If you have been following what’s going on in Brazil for the past month, you might be wondering if it’s safe to travel right now, with all the protests. My answer is a resounding YES! and I will tell you why. Keep in mind that I’m here right now (in Rio) with my two kids 5 and under, so if I didn’t think it was safe I would have re-scheduled our trip.
First of all, a bit of background information: the protests aren’t happening every day or in every city. They mostly happened in São Paulo and Rio, then spread to several cities across the country, in mid-June. The protests started when the bus fares increased by 0,20 (which might not seem like a lot but the fares have increased over 400% in a handful of years). The protests weren’t very big by then, but once the police started overreacting and beating up peaceful protesters, everyone watching the cell-phone recorded videos in social media got upset and went to the streets just because we can. Brazil is a democratic country after all, we have the right to protest, and the police shouldn’t be trying to stop a legitimate protest.
Then all the frustration built up by years of rampant corruption came pouring out, and Brazilians flooded the streets to complain about all sorts of issues. There were obviously some people who went overboard, vandalized buildings, and there were some folks who had their own agenda – they used the protests as cover to loot stores. The vast majority of the people there were peaceful, but obviously that’s not what the media thinks it’s newsworthy. Anyway, the bus fares went back down, the much-hated Constitutional Amendment that had been proposed was voted down (PEC-37), and the protests started to simmer down. The FIFA Confederation Cup which just ended last Sunday and the outrageous amount the government has spent building the most expensive stadiums in the world were another source of anger. Every game saw lots of protesters outside the stadiums, one of them cost upwards of 1 billion reais (!). The reason? A ton of money being pocketed by corrupt politicians, of course.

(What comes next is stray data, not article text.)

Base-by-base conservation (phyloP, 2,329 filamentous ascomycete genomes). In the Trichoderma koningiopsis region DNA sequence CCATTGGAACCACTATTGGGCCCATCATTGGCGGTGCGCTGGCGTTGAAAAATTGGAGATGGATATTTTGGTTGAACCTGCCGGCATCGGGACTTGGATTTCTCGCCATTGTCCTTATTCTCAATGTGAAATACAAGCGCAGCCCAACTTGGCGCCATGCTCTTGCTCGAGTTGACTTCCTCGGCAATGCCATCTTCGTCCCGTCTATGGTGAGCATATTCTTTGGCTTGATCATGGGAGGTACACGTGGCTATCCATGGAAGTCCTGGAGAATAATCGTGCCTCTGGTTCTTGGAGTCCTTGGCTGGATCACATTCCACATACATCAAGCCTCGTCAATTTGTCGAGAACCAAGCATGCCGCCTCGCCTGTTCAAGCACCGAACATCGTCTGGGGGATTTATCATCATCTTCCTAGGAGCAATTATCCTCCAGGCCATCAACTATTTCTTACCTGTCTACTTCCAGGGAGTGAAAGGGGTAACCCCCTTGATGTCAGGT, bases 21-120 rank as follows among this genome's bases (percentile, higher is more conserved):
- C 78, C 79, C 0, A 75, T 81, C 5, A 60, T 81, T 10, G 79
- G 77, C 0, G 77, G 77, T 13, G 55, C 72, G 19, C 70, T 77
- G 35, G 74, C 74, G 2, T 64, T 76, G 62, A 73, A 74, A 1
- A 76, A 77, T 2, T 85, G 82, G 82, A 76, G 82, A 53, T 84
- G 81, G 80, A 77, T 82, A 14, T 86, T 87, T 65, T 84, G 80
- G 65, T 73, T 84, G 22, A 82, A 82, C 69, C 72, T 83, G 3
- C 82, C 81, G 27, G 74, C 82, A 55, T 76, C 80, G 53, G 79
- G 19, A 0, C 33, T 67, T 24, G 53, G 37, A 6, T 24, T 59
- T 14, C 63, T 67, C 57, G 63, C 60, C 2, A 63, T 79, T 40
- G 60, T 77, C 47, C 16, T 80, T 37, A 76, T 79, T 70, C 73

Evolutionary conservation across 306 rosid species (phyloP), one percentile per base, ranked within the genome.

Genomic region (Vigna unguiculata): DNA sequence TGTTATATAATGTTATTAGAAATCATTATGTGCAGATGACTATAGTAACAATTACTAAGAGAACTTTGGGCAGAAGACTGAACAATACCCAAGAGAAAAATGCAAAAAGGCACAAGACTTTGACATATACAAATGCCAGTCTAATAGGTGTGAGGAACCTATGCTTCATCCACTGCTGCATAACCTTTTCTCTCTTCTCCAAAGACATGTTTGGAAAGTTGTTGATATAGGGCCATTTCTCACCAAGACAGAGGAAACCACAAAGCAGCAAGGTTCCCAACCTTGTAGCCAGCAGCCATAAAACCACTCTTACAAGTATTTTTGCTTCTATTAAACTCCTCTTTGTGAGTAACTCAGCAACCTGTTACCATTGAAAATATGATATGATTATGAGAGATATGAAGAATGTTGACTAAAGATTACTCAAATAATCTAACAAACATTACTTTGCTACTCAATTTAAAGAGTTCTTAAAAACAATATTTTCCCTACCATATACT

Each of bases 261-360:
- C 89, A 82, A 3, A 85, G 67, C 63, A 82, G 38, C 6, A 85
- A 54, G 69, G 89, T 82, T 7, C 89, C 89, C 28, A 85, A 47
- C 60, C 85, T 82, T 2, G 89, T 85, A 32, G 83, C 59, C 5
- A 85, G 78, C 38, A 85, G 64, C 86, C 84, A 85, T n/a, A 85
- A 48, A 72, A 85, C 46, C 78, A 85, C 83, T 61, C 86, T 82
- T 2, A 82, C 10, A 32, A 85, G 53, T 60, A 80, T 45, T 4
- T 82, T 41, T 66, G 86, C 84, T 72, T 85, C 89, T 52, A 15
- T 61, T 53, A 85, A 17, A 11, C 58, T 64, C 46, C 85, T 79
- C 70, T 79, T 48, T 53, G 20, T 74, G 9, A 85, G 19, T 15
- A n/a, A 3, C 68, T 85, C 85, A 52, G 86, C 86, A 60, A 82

The protests are smaller right now, and not happening as often. They are always scheduled to happen at the end of the day, usually after 5 PM, so people can go after work. So if you are coming to visit, you can go about during the day as usual, and just check with someone at the hotel or taxi drivers if they know of any protest scheduled for that evening, so you can plan around it. Or if you are feeling a bit adventurous, you can check it out (I don’t recommend going with kids, of course). Several of my cousins and friends attended the protests while I was still in the US, and they were all fine – didn’t see any fights, didn’t get close to the police, there were thousands of people on the streets and as I said before, the vast majority was peaceful.
I’ll leave you with a video made by a friend who works for a local newspaper, he attended dozens of protests:
You can search #protestobr and #changebrazil in social media to find the latest information about the protests.
Portuguese word of the day: protesto, protest.